Christian center feeds body & soul

Couple’s ministry offers coffee, counseling, food for needy, singles group

By Ray Legendre, Columbian staff writer

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There is something different brewing at the coffee shop at 6403 E. Mill Plain Blvd., volunteers there say. The writing on the window advertises espressos, mochas and lattes, but what is offered inside free of charge is more long-lasting and fulfilling.

The Clark County Christian Center provides food to the hungry, informal counseling to people dealing with addictions and a singles group Bible study on Thursday nights, according to the nonprofit’s directors. One thing it does not offer is Sunday services.

The purpose of the coffee shop, and its ministry, is to feed people spiritually six days per week, said Erik Holcomb and Annette North, the husband-and-wife duo behind the nonprofit organization. Participants are then free to choose where they want to attend Sunday services, if they want to attend such services.

“Restoration is the main vision,” North said. “However, the coffeehouse is the draw.”

A coffeehouse, just by its nature, is a less intimidating place to enter for the first time than a church, added Holcomb, North’s husband of two years.

“People seeking an answer will walk into a coffee shop way before they would walk into a church,” he explained.

Clark County Christian Center formally opened its doors at the East Mill Plain Boulevard site Sept. 24. The organization raises money through donations and coffee sales from its main location and an adjacent drive-thru called Grounded, Holcomb said. Neither North nor Holcomb receive a salary from the nonprofit. They owned a construction business before opening the center, Holcomb said.

The genesis behind the coffee shop as worship house idea came 12 years earlier, during a dark period in North’s life. Her father had died, and she had just gotten divorced. It was then she found God and discovered her calling to minister to others through a singles group.

North’s group — dedicated to singles, divorced and widowed people — started in earnest four years ago, holding meetings at East Ridge Business Plaza in Brush Prairie. The weekly meeting now draws 40 people per week thanks to strong word of mouth, North said.

The singles group is just one of the many services she and her husband, who she met in a singles group, provide people in the Vancouver area. And they hope to offer many more in the near future.

The center also offers a Celebrate Recovery program Wednesday nights for anyone dealing with addiction or “hurts and hang-ups,” Holcomb said. It also provides food to the needy, job opportunities through Partners In Crime and Zumba fitness classes on Tuesdays. The Zumba classes start at 7 p.m. and cost $4.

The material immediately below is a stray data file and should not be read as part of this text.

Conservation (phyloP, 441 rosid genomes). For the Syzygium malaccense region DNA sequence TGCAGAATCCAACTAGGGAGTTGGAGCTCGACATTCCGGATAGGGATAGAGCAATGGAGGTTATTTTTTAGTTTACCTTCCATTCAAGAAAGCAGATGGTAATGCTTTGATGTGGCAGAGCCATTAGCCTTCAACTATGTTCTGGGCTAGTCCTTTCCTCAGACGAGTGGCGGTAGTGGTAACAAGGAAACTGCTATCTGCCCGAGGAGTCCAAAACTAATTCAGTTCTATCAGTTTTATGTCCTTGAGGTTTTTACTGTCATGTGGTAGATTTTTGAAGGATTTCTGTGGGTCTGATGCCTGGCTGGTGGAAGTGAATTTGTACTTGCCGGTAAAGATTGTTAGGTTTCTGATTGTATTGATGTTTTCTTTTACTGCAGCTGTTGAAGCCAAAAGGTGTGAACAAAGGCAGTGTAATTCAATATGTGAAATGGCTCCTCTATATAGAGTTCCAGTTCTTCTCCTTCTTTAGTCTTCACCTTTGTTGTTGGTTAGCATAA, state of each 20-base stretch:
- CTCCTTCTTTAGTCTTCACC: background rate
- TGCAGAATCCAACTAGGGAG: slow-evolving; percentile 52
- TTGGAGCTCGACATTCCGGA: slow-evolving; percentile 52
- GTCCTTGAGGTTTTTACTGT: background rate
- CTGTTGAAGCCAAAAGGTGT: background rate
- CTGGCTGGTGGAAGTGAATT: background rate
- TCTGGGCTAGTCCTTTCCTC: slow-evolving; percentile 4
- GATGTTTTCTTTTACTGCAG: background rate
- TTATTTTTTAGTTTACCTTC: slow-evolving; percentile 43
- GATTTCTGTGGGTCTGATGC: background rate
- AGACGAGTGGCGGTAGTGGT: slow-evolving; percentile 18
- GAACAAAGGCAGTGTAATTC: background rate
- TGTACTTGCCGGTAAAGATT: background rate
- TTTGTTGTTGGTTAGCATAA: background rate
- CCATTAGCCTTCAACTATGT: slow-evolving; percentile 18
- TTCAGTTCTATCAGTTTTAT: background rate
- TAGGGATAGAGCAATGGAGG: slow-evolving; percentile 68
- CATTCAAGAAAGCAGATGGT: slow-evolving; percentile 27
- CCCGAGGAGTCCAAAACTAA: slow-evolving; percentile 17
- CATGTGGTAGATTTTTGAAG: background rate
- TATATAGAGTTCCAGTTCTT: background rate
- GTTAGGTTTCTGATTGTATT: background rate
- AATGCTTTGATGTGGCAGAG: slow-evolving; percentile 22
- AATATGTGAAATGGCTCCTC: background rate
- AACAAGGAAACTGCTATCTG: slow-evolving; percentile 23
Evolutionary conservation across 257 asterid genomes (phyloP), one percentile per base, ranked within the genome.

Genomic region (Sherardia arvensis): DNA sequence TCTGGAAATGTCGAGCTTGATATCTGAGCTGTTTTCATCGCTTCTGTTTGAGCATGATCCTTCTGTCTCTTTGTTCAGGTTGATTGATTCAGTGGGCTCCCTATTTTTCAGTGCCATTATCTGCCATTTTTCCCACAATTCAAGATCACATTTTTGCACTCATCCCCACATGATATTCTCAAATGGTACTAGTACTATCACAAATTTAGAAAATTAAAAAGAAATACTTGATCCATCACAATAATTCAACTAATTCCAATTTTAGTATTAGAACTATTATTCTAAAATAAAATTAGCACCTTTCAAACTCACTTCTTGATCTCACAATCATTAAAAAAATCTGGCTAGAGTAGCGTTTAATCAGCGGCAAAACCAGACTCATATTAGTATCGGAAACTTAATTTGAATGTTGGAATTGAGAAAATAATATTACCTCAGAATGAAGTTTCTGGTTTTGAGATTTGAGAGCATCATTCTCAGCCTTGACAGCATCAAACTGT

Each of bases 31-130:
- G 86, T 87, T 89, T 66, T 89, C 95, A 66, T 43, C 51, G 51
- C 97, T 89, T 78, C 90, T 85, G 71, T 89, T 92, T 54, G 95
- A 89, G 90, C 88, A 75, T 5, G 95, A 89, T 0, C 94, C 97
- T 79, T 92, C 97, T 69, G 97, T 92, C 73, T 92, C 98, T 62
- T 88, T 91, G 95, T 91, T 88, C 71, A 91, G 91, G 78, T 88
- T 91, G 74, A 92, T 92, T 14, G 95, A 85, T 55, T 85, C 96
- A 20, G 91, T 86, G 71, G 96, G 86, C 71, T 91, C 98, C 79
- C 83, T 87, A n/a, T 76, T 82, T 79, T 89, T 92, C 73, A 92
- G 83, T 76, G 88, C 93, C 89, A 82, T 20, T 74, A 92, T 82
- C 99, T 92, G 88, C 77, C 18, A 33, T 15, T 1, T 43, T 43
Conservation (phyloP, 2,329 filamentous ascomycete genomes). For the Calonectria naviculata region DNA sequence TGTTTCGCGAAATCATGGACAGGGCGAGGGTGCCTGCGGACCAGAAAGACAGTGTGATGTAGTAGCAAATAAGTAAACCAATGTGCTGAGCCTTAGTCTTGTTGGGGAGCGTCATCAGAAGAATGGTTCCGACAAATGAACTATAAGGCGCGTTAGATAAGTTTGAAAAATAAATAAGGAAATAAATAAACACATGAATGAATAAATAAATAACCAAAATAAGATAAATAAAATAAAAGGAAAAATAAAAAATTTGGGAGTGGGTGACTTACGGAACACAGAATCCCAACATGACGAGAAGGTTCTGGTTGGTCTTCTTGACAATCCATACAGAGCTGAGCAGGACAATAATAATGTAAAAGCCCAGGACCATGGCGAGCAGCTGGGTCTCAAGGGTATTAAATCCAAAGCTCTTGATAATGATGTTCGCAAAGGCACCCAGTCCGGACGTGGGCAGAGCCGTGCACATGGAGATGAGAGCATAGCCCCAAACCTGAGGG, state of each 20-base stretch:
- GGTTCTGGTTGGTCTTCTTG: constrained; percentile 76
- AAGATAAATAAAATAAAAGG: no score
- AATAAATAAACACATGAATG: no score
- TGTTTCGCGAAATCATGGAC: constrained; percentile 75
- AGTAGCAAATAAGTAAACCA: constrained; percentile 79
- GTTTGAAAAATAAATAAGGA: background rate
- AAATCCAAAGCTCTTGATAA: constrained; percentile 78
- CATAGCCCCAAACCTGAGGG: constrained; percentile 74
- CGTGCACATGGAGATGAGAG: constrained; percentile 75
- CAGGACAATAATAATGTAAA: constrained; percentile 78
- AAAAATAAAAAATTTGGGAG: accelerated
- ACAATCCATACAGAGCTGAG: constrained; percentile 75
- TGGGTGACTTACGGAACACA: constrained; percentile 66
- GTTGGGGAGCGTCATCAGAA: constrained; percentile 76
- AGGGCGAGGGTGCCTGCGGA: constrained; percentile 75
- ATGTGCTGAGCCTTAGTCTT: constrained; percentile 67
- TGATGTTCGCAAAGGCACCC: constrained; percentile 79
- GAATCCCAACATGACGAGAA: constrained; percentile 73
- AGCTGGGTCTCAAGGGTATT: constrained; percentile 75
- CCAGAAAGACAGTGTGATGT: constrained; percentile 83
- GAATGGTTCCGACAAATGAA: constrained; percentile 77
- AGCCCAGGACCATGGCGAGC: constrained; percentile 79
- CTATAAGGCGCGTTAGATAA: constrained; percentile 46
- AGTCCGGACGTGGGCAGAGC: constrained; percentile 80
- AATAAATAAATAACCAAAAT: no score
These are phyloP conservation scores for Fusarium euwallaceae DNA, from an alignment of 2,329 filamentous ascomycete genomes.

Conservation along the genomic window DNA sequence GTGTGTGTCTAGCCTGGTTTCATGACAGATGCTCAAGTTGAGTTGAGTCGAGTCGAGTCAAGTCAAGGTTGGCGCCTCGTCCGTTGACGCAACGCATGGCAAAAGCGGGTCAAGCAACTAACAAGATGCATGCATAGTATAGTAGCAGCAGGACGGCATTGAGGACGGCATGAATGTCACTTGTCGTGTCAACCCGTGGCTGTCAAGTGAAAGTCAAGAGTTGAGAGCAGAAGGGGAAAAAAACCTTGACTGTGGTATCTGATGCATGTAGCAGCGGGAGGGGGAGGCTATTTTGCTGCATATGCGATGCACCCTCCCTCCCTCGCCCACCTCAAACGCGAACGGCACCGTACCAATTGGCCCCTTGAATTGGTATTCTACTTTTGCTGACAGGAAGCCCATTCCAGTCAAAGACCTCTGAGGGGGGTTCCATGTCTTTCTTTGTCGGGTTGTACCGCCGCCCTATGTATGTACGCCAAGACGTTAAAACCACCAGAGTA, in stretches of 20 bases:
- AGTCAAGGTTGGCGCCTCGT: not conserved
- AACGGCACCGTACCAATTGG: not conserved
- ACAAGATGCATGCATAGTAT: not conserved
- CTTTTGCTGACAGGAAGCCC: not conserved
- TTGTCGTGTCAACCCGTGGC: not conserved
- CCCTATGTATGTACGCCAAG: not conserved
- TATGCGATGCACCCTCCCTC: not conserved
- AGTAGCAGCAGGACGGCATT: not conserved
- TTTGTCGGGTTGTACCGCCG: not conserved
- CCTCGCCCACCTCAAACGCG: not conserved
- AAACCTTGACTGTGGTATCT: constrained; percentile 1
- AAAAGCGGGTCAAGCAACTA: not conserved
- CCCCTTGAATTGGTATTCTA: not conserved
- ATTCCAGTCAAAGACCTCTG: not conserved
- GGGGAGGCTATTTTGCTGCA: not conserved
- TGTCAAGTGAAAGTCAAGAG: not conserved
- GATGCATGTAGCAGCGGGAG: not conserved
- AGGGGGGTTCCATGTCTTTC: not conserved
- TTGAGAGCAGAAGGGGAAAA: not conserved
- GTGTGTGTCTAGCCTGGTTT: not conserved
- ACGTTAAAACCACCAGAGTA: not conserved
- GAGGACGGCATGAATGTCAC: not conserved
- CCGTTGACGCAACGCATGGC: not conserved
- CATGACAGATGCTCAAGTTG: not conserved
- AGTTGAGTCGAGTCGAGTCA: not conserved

It is the couple’s dream to have a youth ministry, programs for people for which English is a second language and marriage-enrichment classes.

Neither North nor Holcomb have formal ministerial training. They instead rely on their church experience, Biblical guidance and what they see as a divine calling.

“We are not a church,” North said, noting she and her husband attend City Bible Church in Vancouver. “We are more a community outreach.”

She pointed to Matthew 25:35-36 as guide verses or a motto for their operation. The scripture highlights the need to aid others in need.

There are enough empty seats at existing local churches, Holcomb said, explaining why he and his wife have no interest in starting a church. What they want to become is “a community hub where people can come and share and network,” he said.

Recovering drug addict Patrick Gibson, 45, found God after a five-year battle with meth addiction. He’d been scared to walk into a church. But when he talks about the center, there is a gleam in his eyes.

He started attending recovery meetings at the center six months ago, and has since pulled carpet and performed other tasks in advance of the building’s opening. He credits Holcomb and North for providing him guidance by expanding on the principles of Alcoholics Anonymous and aiding him in his spiritual walk.

“I believed most of my life that until someone proved to me God existed, I was going to assume he didn’t,” Gibson said, noting his beliefs flipped in favor of God’s existence one day after coming to grips with his addiction.

The center arms people with tools to make similar life transformations, he noted.

Sometimes it instead provides them with a meal or a sense of purpose. Such was the case for James Stanley.

The 58-year-old had recently moved from Ohio when he walked inside the coffee shop to ask for directions to the food stamp office. Stanley went home with food. The Clark College student has since received school supplies, a mattress and a TV there. He also has tapped into the center’s recovery meetings and provided help around the building.

“It’s something to do besides sitting around the house and being bored,” Stanley said.

Find out more about Clark County Christian Center by visiting http://www.ccccenter.com.

Ray Legendre: 360-735-4517; www.facebook.com/raylegend; www.twitter.com/col_smallcities; ray.legendre@columbian.com